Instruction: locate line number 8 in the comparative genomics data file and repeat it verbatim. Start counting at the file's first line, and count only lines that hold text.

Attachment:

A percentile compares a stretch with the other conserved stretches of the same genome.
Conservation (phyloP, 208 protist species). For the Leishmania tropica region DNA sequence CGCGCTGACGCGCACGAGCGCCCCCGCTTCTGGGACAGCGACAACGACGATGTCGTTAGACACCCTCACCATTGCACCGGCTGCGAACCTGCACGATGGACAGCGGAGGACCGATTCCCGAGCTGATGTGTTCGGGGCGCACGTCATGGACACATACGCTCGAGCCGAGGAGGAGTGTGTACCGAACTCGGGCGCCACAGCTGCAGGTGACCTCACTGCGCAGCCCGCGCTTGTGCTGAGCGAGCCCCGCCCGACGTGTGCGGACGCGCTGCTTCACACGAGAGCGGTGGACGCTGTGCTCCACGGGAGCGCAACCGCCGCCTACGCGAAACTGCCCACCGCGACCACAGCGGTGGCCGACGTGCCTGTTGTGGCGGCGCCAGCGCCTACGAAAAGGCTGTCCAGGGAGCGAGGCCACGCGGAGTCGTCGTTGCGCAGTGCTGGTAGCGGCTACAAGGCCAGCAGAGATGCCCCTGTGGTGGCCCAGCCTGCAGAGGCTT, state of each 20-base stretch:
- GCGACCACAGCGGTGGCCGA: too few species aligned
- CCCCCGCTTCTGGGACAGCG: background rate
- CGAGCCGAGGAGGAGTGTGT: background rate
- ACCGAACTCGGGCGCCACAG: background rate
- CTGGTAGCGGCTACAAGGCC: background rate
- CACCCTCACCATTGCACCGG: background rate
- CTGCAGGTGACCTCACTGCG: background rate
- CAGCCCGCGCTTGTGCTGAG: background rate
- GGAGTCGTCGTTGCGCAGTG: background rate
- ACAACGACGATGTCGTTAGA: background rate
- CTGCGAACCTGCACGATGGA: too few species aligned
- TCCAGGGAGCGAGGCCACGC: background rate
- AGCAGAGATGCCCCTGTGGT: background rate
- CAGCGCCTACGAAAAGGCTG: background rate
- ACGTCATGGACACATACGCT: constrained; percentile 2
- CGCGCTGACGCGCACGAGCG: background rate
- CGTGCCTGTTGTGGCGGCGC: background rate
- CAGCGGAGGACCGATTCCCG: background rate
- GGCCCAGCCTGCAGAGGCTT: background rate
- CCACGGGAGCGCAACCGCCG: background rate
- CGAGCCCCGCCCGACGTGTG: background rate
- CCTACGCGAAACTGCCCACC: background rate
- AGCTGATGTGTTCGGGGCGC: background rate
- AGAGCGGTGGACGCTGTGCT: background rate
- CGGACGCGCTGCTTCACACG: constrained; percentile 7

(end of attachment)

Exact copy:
- CACCCTCACCATTGCACCGG: background rate